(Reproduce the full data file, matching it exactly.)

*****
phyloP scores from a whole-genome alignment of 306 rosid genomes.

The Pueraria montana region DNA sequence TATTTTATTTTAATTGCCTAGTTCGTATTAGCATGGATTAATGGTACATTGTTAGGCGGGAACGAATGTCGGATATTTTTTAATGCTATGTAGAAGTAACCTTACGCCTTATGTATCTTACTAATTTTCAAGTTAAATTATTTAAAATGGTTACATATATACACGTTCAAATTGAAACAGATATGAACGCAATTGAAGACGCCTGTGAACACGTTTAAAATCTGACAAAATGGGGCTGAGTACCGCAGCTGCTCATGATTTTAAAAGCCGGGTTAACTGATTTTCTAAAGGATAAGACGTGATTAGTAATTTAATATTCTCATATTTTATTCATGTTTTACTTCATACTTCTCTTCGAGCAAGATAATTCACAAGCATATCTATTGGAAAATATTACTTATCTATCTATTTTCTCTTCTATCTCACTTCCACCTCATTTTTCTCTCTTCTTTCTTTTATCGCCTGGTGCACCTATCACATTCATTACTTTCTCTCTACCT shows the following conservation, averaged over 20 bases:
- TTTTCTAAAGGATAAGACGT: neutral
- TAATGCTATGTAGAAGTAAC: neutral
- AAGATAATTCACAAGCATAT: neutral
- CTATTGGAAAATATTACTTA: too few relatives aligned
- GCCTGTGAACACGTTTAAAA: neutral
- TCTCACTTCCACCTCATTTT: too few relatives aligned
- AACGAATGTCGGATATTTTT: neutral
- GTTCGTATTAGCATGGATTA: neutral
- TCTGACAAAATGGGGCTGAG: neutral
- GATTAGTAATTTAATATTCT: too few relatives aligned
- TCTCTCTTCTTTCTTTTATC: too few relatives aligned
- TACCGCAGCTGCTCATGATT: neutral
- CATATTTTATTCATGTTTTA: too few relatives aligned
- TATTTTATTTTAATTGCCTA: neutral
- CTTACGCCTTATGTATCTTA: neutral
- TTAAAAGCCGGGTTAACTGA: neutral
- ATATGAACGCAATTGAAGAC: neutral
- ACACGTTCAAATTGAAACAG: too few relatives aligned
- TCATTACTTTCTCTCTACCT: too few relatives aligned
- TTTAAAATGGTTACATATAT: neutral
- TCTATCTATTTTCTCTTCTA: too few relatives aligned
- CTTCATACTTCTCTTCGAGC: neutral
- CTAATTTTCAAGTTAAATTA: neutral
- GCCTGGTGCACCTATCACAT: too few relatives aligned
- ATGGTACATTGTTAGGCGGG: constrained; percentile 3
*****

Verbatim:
phyloP scores from a whole-genome alignment of 306 rosid genomes.

The Pueraria montana region DNA sequence TATTTTATTTTAATTGCCTAGTTCGTATTAGCATGGATTAATGGTACATTGTTAGGCGGGAACGAATGTCGGATATTTTTTAATGCTATGTAGAAGTAACCTTACGCCTTATGTATCTTACTAATTTTCAAGTTAAATTATTTAAAATGGTTACATATATACACGTTCAAATTGAAACAGATATGAACGCAATTGAAGACGCCTGTGAACACGTTTAAAATCTGACAAAATGGGGCTGAGTACCGCAGCTGCTCATGATTTTAAAAGCCGGGTTAACTGATTTTCTAAAGGATAAGACGTGATTAGTAATTTAATATTCTCATATTTTATTCATGTTTTACTTCATACTTCTCTTCGAGCAAGATAATTCACAAGCATATCTATTGGAAAATATTACTTATCTATCTATTTTCTCTTCTATCTCACTTCCACCTCATTTTTCTCTCTTCTTTCTTTTATCGCCTGGTGCACCTATCACATTCATTACTTTCTCTCTACCT shows the following conservation, averaged over 20 bases:
- TTTTCTAAAGGATAAGACGT: neutral
- TAATGCTATGTAGAAGTAAC: neutral
- AAGATAATTCACAAGCATAT: neutral
- CTATTGGAAAATATTACTTA: too few relatives aligned
- GCCTGTGAACACGTTTAAAA: neutral
- TCTCACTTCCACCTCATTTT: too few relatives aligned
- AACGAATGTCGGATATTTTT: neutral
- GTTCGTATTAGCATGGATTA: neutral
- TCTGACAAAATGGGGCTGAG: neutral
- GATTAGTAATTTAATATTCT: too few relatives aligned
- TCTCTCTTCTTTCTTTTATC: too few relatives aligned
- TACCGCAGCTGCTCATGATT: neutral
- CATATTTTATTCATGTTTTA: too few relatives aligned
- TATTTTATTTTAATTGCCTA: neutral
- CTTACGCCTTATGTATCTTA: neutral
- TTAAAAGCCGGGTTAACTGA: neutral
- ATATGAACGCAATTGAAGAC: neutral
- ACACGTTCAAATTGAAACAG: too few relatives aligned
- TCATTACTTTCTCTCTACCT: too few relatives aligned
- TTTAAAATGGTTACATATAT: neutral
- TCTATCTATTTTCTCTTCTA: too few relatives aligned
- CTTCATACTTCTCTTCGAGC: neutral
- CTAATTTTCAAGTTAAATTA: neutral
- GCCTGGTGCACCTATCACAT: too few relatives aligned
- ATGGTACATTGTTAGGCGGG: constrained; percentile 3